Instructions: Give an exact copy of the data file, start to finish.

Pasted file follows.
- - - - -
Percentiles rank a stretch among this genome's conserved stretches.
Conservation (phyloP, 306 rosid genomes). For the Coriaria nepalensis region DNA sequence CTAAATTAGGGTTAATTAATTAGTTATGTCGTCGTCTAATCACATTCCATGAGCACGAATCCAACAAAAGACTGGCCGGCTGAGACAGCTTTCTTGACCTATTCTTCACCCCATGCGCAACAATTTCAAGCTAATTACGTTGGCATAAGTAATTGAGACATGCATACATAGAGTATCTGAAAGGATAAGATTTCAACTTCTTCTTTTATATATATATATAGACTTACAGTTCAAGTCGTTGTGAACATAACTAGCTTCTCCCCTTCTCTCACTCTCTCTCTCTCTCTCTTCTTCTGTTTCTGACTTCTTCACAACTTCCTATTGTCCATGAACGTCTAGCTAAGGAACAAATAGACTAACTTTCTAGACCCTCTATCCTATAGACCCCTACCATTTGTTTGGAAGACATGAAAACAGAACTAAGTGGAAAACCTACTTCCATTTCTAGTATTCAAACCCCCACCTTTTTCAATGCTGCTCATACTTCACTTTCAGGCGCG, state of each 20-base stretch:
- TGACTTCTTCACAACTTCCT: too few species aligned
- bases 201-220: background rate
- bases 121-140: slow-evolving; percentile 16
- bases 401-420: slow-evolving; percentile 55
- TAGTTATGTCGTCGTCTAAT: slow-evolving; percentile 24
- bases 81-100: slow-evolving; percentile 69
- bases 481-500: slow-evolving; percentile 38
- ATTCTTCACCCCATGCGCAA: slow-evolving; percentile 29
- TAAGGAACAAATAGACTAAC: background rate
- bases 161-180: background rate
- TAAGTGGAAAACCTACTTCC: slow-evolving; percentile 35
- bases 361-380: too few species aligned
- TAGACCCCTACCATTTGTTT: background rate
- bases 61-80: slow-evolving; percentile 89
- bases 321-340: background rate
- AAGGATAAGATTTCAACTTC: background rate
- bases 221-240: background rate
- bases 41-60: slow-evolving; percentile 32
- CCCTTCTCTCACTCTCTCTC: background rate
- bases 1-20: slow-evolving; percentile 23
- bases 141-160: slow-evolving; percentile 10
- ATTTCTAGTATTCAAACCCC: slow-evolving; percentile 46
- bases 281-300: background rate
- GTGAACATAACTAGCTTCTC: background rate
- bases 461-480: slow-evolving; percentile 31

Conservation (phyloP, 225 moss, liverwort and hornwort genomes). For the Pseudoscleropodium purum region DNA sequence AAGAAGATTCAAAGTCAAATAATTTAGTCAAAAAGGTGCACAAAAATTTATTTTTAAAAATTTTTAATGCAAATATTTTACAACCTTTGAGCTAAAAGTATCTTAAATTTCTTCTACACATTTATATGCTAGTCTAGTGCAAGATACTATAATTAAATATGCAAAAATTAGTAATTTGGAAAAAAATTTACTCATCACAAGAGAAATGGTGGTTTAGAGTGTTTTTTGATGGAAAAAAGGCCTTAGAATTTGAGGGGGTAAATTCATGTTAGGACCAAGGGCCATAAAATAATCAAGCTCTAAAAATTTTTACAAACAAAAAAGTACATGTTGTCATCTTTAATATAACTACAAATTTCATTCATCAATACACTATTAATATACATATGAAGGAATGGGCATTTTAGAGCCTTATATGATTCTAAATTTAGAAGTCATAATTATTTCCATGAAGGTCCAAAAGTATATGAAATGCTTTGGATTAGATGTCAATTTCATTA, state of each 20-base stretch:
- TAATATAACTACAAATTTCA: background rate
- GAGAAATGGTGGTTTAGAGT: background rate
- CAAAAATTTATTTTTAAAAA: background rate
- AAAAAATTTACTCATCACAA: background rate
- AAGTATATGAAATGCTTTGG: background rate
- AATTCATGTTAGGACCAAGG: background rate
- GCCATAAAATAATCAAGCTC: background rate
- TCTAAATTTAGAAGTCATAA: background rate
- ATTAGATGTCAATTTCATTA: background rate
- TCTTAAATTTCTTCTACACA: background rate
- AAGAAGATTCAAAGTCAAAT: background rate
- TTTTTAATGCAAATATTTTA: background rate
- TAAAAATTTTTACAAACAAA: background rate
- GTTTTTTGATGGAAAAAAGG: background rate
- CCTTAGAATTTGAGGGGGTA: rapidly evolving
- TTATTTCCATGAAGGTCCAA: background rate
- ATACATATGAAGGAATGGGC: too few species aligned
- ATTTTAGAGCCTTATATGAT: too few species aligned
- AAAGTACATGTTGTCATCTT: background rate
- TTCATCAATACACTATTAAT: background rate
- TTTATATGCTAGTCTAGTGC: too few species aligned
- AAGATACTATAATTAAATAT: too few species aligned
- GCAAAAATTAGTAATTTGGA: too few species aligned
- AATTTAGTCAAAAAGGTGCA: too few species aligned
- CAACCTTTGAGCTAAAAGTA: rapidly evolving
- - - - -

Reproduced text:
Percentiles rank a stretch among this genome's conserved stretches.
Conservation (phyloP, 306 rosid genomes). For the Coriaria nepalensis region DNA sequence CTAAATTAGGGTTAATTAATTAGTTATGTCGTCGTCTAATCACATTCCATGAGCACGAATCCAACAAAAGACTGGCCGGCTGAGACAGCTTTCTTGACCTATTCTTCACCCCATGCGCAACAATTTCAAGCTAATTACGTTGGCATAAGTAATTGAGACATGCATACATAGAGTATCTGAAAGGATAAGATTTCAACTTCTTCTTTTATATATATATATAGACTTACAGTTCAAGTCGTTGTGAACATAACTAGCTTCTCCCCTTCTCTCACTCTCTCTCTCTCTCTCTTCTTCTGTTTCTGACTTCTTCACAACTTCCTATTGTCCATGAACGTCTAGCTAAGGAACAAATAGACTAACTTTCTAGACCCTCTATCCTATAGACCCCTACCATTTGTTTGGAAGACATGAAAACAGAACTAAGTGGAAAACCTACTTCCATTTCTAGTATTCAAACCCCCACCTTTTTCAATGCTGCTCATACTTCACTTTCAGGCGCG, state of each 20-base stretch:
- TGACTTCTTCACAACTTCCT: too few species aligned
- bases 201-220: background rate
- bases 121-140: slow-evolving; percentile 16
- bases 401-420: slow-evolving; percentile 55
- TAGTTATGTCGTCGTCTAAT: slow-evolving; percentile 24
- bases 81-100: slow-evolving; percentile 69
- bases 481-500: slow-evolving; percentile 38
- ATTCTTCACCCCATGCGCAA: slow-evolving; percentile 29
- TAAGGAACAAATAGACTAAC: background rate
- bases 161-180: background rate
- TAAGTGGAAAACCTACTTCC: slow-evolving; percentile 35
- bases 361-380: too few species aligned
- TAGACCCCTACCATTTGTTT: background rate
- bases 61-80: slow-evolving; percentile 89
- bases 321-340: background rate
- AAGGATAAGATTTCAACTTC: background rate
- bases 221-240: background rate
- bases 41-60: slow-evolving; percentile 32
- CCCTTCTCTCACTCTCTCTC: background rate
- bases 1-20: slow-evolving; percentile 23
- bases 141-160: slow-evolving; percentile 10
- ATTTCTAGTATTCAAACCCC: slow-evolving; percentile 46
- bases 281-300: background rate
- GTGAACATAACTAGCTTCTC: background rate
- bases 461-480: slow-evolving; percentile 31

Conservation (phyloP, 225 moss, liverwort and hornwort genomes). For the Pseudoscleropodium purum region DNA sequence AAGAAGATTCAAAGTCAAATAATTTAGTCAAAAAGGTGCACAAAAATTTATTTTTAAAAATTTTTAATGCAAATATTTTACAACCTTTGAGCTAAAAGTATCTTAAATTTCTTCTACACATTTATATGCTAGTCTAGTGCAAGATACTATAATTAAATATGCAAAAATTAGTAATTTGGAAAAAAATTTACTCATCACAAGAGAAATGGTGGTTTAGAGTGTTTTTTGATGGAAAAAAGGCCTTAGAATTTGAGGGGGTAAATTCATGTTAGGACCAAGGGCCATAAAATAATCAAGCTCTAAAAATTTTTACAAACAAAAAAGTACATGTTGTCATCTTTAATATAACTACAAATTTCATTCATCAATACACTATTAATATACATATGAAGGAATGGGCATTTTAGAGCCTTATATGATTCTAAATTTAGAAGTCATAATTATTTCCATGAAGGTCCAAAAGTATATGAAATGCTTTGGATTAGATGTCAATTTCATTA, state of each 20-base stretch:
- TAATATAACTACAAATTTCA: background rate
- GAGAAATGGTGGTTTAGAGT: background rate
- CAAAAATTTATTTTTAAAAA: background rate
- AAAAAATTTACTCATCACAA: background rate
- AAGTATATGAAATGCTTTGG: background rate
- AATTCATGTTAGGACCAAGG: background rate
- GCCATAAAATAATCAAGCTC: background rate
- TCTAAATTTAGAAGTCATAA: background rate
- ATTAGATGTCAATTTCATTA: background rate
- TCTTAAATTTCTTCTACACA: background rate
- AAGAAGATTCAAAGTCAAAT: background rate
- TTTTTAATGCAAATATTTTA: background rate
- TAAAAATTTTTACAAACAAA: background rate
- GTTTTTTGATGGAAAAAAGG: background rate
- CCTTAGAATTTGAGGGGGTA: rapidly evolving
- TTATTTCCATGAAGGTCCAA: background rate
- ATACATATGAAGGAATGGGC: too few species aligned
- ATTTTAGAGCCTTATATGAT: too few species aligned
- AAAGTACATGTTGTCATCTT: background rate
- TTCATCAATACACTATTAAT: background rate
- TTTATATGCTAGTCTAGTGC: too few species aligned
- AAGATACTATAATTAAATAT: too few species aligned
- GCAAAAATTAGTAATTTGGA: too few species aligned
- AATTTAGTCAAAAAGGTGCA: too few species aligned
- CAACCTTTGAGCTAAAAGTA: rapidly evolving